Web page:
Terence Daviess The Long Day Closes screens at Doc Films tonight at 7 PM.
  • Terence Davies’s The Long Day Closes screens at Doc Films tonight at 7 PM.

I haven’t watched much TV in the last decade. Around age 20 I became a habitual moviegoer, and after that I started losing interest in images designed for a small screen. (I continued to watch movies at home, however inferior the experience.) I understand that I’ve missed out on a golden age of U.S. television—and, thanks to DVD box sets, Netflix, and Hulu, I can catch up with the best programs whenever I want. I long resisted the temptation, though. In the 50 hours it takes to watch an entire TV series, I figure, I could explore the bodies of work of several different filmmakers, read a couple epic novels, or attend a few dozen plays. There’s only so much time in one’s life, and I know where my interests lie.

At my wife’s insistence, I started getting my feet wet with television again. I’m currently about halfway through Breaking Bad, and I’m enjoying it just fine. I feel I lack the proper frame of reference to discuss its merits as television, so I won’t attempt that here. Suffice it to say that I wouldn’t compare it to cinema, even though Breaking Bad (and other esteemed shows of recent years) have been called “cinematic.” So far, my experience of watching it feels closer to reading a novel than to watching a film. The expanded framework of the series format allows for the sorts of narrative digressions and particularized characterization that feature films rarely have room to explore. At the same time, the sheer volume of scenes accumulated over the course of the show makes it easier to latch onto visual motifs and overall concepts of character, as opposed to individual shots or scenes. In my uniformed opinion, the central innovation of Breaking Bad is that it brings a Dostoevskian scope to what’s essentially a Jim Thompson-style pulp story, creating a different kind of epic narrative in the process.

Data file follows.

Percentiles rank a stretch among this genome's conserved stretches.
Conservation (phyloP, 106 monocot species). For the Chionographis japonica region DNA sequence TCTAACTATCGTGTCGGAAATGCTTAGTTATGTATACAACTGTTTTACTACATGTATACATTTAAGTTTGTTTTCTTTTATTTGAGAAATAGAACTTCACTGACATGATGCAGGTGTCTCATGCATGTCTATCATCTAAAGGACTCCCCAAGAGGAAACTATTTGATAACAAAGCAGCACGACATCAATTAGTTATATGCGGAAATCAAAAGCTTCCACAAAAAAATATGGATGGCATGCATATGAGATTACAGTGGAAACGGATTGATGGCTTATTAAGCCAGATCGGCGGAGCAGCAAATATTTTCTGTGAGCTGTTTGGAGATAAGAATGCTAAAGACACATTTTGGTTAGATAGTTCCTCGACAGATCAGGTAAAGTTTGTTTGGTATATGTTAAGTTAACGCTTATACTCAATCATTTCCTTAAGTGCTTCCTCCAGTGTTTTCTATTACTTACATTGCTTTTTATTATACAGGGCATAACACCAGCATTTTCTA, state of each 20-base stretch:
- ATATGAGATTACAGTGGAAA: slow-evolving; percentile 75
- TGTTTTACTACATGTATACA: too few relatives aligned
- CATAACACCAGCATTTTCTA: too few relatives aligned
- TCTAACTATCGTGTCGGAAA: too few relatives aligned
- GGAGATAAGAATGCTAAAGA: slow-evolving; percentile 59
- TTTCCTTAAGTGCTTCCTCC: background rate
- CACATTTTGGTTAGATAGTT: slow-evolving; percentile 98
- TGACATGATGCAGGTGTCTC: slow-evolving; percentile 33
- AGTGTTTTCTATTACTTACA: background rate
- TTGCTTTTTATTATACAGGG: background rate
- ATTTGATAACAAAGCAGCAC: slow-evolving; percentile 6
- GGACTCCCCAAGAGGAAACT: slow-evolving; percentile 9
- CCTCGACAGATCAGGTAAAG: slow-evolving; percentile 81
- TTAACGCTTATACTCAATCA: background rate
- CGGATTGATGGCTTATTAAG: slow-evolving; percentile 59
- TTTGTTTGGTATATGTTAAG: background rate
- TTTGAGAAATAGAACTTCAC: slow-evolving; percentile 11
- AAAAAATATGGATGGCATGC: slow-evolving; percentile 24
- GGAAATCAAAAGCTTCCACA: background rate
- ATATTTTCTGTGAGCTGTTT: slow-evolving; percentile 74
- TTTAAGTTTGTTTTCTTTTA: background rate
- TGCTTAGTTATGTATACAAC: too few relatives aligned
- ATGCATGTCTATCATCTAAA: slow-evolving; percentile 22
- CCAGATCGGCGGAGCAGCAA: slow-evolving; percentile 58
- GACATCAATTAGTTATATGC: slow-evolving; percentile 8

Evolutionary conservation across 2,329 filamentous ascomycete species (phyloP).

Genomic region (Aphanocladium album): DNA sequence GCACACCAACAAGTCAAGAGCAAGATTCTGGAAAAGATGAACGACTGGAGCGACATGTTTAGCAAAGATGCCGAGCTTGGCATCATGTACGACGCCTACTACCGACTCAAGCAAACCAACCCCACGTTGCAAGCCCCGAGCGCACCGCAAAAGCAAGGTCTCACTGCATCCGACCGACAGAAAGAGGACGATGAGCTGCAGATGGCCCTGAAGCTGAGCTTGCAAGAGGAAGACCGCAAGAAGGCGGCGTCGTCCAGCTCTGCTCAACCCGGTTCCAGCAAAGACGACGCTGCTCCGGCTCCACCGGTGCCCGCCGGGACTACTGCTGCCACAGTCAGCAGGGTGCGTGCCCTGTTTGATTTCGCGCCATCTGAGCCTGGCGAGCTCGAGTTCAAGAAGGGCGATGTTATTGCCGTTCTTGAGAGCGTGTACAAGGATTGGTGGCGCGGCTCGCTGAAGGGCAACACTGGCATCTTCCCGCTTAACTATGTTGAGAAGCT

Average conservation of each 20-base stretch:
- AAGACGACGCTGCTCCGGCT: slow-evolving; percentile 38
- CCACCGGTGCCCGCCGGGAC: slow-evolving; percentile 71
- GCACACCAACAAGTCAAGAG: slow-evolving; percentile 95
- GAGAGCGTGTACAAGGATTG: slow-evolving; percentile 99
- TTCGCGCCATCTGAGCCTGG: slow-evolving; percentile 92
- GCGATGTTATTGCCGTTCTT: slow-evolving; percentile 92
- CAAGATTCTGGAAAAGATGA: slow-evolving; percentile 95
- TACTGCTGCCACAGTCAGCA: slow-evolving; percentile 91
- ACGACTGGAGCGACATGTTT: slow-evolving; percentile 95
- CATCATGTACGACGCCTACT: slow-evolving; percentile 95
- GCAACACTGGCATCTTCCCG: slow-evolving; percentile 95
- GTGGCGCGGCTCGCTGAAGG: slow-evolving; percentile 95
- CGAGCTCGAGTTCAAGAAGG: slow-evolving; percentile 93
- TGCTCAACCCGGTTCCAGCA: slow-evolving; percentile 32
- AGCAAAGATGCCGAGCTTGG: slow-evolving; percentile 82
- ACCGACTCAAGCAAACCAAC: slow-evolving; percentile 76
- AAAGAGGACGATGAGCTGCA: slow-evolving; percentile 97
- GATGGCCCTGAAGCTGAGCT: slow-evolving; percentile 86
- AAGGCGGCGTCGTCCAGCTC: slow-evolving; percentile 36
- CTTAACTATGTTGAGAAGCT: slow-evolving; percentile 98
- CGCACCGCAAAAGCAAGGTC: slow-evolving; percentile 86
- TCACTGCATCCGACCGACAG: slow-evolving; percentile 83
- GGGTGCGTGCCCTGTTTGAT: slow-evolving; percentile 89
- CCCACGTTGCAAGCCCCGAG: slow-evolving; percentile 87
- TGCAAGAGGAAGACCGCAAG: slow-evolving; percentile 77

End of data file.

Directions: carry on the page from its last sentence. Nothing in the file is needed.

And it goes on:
I’m still adjusting to experiencing this sort of novelistic density through sounds and images rather than words. Sitting in a cinema, my experience of sounds and images has a fleeting, markedly sensual aspect. They wash over me; I submit to them. (Terence Davies’s The Long Day Closes, which Doc Films is showing tonight at 7 PM, is among the finest illustrations of this experience I know.) On the other hand, I can be in total control of how I experience Breaking Bad. Last week when we were on vacation, my wife asked me if I wanted to watch a few episodes—we opened her laptop and watched them on Netflix. It was exactly like picking up a book.

What the show gains in accessibility it loses in sensuousness. Nothing can wash over you when you see it on a laptop (though if you have a good set of headphones, you can still appreciate a well-designed soundtrack). A show like Breaking Bad averts that problem by aspiring to novelistic storytelling, which operates on a more cerebral level than filmmaking. And since people now carry around their laptops like books, the novelistic TV show, viewed online, seems like a natural storytelling medium for our culture. As a bibliophile, I can understand the medium’s appeal. But as a cinephile, I still prefer the self-contained, transportive experiences offered by feature films.

Ben Sachs writes about moviegoing every Monday.